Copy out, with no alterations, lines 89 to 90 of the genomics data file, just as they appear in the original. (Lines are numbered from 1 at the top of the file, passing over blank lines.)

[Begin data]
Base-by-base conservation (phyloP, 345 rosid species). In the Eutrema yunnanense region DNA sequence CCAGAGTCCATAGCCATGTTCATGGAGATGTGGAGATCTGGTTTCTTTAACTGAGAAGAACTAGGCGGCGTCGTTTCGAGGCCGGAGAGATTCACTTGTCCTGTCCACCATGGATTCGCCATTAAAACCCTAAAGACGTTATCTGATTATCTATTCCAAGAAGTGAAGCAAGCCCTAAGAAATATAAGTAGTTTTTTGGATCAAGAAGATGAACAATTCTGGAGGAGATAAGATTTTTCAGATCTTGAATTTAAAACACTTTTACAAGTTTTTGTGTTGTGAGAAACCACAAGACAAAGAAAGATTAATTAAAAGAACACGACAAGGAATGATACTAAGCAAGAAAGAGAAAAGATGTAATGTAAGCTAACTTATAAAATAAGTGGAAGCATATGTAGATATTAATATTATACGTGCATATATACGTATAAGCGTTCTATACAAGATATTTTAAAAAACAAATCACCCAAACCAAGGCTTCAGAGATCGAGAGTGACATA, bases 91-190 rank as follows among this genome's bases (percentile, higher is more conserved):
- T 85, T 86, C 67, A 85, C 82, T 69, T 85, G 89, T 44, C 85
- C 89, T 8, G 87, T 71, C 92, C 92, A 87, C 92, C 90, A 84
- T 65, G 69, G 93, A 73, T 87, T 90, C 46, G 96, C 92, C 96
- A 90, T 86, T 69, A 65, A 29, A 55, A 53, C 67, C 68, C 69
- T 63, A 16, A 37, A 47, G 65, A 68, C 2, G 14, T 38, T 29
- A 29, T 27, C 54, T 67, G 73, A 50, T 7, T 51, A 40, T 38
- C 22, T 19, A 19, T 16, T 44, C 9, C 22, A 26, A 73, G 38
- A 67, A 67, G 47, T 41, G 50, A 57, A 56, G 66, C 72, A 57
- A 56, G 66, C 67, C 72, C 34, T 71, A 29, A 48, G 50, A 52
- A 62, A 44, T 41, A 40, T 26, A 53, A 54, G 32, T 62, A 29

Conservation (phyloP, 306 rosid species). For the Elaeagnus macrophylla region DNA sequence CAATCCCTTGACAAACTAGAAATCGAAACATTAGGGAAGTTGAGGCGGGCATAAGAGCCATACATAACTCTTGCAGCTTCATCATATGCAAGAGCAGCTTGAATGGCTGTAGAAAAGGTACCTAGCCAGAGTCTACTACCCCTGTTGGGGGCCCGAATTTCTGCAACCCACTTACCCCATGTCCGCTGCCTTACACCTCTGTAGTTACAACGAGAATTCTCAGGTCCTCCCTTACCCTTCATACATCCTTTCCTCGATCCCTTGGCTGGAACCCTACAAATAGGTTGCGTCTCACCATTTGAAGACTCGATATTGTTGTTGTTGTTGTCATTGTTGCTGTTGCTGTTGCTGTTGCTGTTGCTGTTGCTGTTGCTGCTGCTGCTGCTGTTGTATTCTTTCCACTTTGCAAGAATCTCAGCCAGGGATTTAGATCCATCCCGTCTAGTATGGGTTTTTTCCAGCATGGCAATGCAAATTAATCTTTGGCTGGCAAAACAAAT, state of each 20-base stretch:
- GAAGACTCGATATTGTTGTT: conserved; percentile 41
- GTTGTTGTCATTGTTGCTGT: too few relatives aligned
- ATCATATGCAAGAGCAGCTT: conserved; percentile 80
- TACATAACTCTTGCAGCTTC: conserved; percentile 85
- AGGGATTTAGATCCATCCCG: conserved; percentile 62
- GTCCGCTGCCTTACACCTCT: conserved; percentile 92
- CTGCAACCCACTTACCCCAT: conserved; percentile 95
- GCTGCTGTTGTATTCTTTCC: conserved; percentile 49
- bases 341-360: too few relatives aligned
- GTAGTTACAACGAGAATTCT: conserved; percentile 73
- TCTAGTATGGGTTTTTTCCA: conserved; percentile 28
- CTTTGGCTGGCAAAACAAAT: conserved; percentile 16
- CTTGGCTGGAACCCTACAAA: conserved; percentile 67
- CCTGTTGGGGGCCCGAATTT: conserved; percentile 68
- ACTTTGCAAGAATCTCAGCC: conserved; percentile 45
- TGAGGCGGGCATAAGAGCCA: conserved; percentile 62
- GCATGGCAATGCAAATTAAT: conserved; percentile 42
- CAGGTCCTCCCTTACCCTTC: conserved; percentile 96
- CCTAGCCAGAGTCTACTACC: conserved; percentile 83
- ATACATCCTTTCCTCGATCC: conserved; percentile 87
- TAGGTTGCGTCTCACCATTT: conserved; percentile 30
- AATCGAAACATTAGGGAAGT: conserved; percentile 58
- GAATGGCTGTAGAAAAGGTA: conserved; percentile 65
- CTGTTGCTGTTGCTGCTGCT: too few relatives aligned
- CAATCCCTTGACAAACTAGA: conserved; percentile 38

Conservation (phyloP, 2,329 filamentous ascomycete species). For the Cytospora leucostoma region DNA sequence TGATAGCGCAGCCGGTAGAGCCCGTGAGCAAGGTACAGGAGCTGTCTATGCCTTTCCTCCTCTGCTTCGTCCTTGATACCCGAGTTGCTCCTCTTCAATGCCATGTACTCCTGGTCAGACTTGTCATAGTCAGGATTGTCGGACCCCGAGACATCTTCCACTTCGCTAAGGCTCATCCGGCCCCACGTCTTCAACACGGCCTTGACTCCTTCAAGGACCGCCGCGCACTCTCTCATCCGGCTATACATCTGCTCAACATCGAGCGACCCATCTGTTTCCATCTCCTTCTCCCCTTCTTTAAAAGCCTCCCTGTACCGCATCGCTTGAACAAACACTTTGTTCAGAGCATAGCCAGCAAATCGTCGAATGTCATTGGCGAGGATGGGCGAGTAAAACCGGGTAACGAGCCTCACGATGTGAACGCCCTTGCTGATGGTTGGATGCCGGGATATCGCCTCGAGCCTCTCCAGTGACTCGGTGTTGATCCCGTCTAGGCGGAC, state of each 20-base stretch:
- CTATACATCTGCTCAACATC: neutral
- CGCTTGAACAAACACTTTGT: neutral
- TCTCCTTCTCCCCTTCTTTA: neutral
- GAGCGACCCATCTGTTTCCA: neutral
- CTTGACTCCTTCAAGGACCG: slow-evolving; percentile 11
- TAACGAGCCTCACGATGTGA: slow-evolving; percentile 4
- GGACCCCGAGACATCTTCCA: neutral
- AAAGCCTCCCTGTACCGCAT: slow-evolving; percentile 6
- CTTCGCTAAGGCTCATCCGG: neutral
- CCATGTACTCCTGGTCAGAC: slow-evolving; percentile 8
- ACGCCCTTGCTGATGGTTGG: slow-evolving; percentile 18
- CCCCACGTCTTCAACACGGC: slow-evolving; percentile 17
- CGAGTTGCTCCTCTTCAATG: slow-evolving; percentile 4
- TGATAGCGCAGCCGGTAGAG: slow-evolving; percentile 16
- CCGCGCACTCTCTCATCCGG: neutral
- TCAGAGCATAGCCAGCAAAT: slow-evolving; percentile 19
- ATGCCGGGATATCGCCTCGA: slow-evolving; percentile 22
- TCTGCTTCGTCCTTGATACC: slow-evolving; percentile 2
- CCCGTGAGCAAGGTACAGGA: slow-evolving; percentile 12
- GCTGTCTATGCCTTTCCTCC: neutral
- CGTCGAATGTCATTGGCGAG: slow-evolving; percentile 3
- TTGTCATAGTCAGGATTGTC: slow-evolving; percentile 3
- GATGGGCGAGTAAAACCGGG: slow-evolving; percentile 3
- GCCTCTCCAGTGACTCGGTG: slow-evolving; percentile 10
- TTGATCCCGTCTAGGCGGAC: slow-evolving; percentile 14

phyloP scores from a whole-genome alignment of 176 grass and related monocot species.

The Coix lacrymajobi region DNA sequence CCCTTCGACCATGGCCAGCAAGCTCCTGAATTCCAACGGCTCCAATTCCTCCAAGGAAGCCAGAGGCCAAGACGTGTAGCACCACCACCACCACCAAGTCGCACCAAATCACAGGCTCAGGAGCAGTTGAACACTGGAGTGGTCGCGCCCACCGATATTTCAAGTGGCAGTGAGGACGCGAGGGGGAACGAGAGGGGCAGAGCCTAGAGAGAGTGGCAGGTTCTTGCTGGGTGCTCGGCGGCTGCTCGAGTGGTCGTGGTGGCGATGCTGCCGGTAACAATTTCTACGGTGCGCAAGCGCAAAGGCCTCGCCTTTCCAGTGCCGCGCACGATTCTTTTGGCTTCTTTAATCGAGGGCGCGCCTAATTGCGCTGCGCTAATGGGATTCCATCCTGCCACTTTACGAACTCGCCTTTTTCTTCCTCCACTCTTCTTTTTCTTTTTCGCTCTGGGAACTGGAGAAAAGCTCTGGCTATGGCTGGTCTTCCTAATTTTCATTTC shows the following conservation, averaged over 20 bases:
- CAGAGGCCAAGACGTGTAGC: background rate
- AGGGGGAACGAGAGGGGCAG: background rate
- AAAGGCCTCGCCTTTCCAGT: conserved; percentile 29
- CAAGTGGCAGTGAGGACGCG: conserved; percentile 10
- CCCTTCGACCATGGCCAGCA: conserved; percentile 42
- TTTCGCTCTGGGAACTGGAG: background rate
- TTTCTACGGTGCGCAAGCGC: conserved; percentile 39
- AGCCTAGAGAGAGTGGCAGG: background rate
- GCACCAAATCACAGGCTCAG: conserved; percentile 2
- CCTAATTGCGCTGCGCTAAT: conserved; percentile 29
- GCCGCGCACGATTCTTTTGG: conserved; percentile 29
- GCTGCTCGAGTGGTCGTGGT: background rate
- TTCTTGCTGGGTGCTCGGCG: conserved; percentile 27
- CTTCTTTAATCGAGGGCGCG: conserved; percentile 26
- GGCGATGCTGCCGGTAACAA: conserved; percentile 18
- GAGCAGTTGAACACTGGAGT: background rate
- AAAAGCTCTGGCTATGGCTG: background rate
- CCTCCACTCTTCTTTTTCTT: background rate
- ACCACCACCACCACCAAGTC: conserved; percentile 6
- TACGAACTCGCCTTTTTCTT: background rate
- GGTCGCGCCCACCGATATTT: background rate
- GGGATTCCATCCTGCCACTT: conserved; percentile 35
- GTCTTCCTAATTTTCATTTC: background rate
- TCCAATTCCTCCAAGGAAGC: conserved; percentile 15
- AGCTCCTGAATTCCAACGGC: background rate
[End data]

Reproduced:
- TCCAATTCCTCCAAGGAAGC: conserved; percentile 15
- AGCTCCTGAATTCCAACGGC: background rate